TenCube, 99.co and the mindset of an entrepreneur
Darius Cheung of tenCube and 99.co visited NUS today (19th October 2016) to give a talk and gave a heartfelt sharing on the psychology of an entrepreneur. He opened with a round of thanks for the audience in attendance and went on with a story about three masons.
A man met three masons. One seemed bored with his work, one seemed content, and one seemed very passionate. He asked the first mason what he was doing and the mason replied, “I’m laying a brick”. Then, he asked the second mason what he was doing and the second mason replied, “I’m earning a living”. At last he came to the last mason and again he asked what are you doing. This time the mason replied, “I am building a cathedral”.
I thought this analogy was revealing of the thoughts of Darius. Why would he share this analogy over so many others? I hazard a guess here. Perhaps he finds this analogy inspiring, and perhaps he uses this story as a reminder for his work at 99.co to focus on the vision of how his work will change lives.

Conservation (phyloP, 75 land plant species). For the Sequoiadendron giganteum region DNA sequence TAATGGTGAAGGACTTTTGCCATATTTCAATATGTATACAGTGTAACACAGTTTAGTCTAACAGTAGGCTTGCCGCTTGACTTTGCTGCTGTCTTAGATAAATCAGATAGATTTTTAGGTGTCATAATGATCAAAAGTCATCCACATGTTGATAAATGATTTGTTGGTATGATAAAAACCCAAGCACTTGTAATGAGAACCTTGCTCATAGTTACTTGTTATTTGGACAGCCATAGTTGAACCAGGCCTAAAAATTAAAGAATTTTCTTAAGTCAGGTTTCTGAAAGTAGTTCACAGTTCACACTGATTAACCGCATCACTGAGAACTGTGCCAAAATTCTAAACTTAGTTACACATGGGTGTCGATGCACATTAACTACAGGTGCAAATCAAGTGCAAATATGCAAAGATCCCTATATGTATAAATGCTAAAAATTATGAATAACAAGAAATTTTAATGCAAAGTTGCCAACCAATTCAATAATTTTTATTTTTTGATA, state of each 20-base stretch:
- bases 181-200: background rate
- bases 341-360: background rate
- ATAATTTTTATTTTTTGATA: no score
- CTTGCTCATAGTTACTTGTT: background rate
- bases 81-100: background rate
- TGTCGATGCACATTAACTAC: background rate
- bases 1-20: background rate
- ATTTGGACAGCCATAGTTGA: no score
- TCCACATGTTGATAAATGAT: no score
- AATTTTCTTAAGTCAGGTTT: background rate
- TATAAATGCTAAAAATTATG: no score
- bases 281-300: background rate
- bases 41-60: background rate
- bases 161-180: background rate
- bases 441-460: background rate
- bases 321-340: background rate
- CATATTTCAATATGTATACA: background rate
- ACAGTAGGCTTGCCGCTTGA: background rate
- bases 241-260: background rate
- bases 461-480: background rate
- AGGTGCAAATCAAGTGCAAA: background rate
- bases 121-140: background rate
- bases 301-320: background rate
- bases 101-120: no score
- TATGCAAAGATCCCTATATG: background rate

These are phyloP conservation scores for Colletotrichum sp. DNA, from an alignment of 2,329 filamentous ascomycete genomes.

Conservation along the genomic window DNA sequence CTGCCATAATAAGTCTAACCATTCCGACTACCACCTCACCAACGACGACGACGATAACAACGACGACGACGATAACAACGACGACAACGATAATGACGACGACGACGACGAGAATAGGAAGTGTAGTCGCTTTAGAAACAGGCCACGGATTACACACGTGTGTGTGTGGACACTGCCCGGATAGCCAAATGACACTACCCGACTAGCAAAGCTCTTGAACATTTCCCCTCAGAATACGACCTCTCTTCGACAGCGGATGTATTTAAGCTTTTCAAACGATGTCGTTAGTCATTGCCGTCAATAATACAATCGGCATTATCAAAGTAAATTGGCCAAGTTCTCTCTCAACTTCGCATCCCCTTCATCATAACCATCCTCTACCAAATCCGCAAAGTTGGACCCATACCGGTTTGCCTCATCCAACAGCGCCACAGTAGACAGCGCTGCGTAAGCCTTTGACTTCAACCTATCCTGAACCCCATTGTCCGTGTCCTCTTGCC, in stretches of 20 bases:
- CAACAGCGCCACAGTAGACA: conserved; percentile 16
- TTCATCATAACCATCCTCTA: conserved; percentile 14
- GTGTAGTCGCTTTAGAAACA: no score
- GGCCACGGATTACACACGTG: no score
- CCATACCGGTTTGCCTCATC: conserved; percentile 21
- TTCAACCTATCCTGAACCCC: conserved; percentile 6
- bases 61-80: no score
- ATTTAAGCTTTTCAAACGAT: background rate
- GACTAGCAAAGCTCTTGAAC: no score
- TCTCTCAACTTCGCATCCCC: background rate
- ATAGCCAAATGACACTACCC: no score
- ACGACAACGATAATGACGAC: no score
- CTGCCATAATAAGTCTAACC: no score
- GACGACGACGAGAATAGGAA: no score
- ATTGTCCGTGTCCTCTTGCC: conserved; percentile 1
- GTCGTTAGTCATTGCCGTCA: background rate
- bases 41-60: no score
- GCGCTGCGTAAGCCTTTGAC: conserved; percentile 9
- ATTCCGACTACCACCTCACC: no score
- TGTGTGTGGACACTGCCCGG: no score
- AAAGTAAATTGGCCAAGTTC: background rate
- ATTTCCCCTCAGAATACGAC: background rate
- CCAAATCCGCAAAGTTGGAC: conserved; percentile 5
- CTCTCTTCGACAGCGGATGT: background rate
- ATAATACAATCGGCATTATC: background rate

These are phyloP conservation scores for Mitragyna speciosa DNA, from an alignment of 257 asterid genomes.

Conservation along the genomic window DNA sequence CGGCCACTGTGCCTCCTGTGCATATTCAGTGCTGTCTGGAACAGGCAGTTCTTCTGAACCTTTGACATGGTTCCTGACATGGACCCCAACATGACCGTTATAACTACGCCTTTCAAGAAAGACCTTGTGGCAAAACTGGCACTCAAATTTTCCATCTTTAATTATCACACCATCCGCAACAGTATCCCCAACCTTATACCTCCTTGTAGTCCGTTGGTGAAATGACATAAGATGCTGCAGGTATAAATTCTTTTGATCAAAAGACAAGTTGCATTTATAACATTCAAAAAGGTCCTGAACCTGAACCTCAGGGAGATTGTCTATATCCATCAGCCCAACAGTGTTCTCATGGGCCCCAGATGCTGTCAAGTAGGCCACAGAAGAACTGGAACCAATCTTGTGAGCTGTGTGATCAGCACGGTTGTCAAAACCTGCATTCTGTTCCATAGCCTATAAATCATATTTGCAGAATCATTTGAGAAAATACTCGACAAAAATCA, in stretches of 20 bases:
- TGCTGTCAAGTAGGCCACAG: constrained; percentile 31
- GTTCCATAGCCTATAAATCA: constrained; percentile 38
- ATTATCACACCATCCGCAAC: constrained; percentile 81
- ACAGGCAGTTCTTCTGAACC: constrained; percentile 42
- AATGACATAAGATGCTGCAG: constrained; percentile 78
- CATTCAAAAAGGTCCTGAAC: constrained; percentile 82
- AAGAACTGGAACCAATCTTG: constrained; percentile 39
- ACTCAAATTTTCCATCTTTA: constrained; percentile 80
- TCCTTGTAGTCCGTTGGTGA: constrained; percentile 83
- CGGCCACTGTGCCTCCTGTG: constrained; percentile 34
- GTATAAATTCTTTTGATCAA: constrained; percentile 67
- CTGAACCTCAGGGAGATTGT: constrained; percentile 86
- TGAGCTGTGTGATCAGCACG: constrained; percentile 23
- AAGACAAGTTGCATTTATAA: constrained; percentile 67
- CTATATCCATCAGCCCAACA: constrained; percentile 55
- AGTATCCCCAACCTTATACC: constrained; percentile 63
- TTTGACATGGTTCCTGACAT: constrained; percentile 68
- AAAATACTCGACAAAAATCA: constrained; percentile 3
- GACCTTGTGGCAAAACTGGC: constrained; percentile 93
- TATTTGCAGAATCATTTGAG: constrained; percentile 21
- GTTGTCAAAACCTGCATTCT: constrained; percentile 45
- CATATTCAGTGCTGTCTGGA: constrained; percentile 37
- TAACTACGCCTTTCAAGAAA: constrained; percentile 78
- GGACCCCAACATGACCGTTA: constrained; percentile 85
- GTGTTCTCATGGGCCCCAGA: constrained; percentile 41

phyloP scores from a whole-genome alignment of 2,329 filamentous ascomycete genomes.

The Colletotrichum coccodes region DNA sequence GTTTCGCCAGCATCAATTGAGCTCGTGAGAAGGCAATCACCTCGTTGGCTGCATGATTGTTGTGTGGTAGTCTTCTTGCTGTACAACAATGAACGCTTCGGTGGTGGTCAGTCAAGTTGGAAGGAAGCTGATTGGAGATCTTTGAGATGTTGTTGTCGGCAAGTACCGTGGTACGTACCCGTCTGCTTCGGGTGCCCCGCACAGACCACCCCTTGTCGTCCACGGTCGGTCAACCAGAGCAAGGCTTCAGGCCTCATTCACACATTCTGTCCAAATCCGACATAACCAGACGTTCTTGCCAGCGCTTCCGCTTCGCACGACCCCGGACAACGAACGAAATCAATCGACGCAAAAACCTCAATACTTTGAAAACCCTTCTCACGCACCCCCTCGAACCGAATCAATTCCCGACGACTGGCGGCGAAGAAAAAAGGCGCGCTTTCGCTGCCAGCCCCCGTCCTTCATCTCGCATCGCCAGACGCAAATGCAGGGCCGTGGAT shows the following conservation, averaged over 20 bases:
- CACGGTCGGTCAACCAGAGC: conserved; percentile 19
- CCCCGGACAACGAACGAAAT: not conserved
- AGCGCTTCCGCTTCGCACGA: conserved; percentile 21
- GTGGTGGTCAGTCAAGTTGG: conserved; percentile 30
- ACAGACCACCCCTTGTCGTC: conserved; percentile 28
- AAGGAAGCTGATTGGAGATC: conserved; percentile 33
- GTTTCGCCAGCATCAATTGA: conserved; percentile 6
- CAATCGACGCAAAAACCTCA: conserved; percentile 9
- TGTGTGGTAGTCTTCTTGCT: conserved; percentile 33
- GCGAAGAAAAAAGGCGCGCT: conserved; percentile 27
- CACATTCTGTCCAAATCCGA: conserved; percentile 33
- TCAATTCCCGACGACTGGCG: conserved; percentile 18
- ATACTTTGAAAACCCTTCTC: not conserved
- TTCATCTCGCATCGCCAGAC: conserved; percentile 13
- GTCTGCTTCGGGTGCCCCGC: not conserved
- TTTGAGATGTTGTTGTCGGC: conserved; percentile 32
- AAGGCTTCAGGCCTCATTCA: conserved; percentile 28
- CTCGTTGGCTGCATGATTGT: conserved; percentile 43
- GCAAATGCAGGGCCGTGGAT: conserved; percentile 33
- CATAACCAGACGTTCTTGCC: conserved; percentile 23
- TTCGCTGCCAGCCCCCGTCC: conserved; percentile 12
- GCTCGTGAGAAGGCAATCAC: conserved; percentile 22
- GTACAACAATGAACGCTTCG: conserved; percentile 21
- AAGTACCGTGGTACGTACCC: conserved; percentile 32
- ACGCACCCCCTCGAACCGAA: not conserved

He also goes on to talk about the importance of runways and getting things done in a short amount of time, as well as his view on risk, “I hate taking risks — but I prepare well and take them anyway”.
He talks about hardwork, comparing startups with banking and consulting and 80 hour work weeks, while simultaneously embracing a zero lives remaining attitude — everything you do in your startup determines its survival.
He then shares about focusing on the highest order bits — a homage to his roots from the Electrical and Computer Engineering department of NUS, about focusing your efforts on the things that matter most, while still maintaining a culture of taking pride in your work. Just because you focus on the important things, does not in any way make for the excuse of neglecting the other areas.
He drops another analogy about bombers in World War II to illustrate how important it is to follow the data, in work and in startups. Engineers were required to put a piece of armour on bombers in order to increase their survival rates (only one additional piece could be added else the bombers would not be able to make trip back — insufficient fuel due to the extra weight). Initially they added the armour to the places with the most bullet holes. It didn’t work.
They then hypothesized that planes with the most bullet holes still managed to survive, so the armour should be placed on parts without bullet holes. Survival rates went up. They were right.
I could go on, but what really struck me was how humble the man was, patiently answering every question, and staying back after to answer more. Not just focusing on previous successes, but looking ahead to see how best to contribute to the future.
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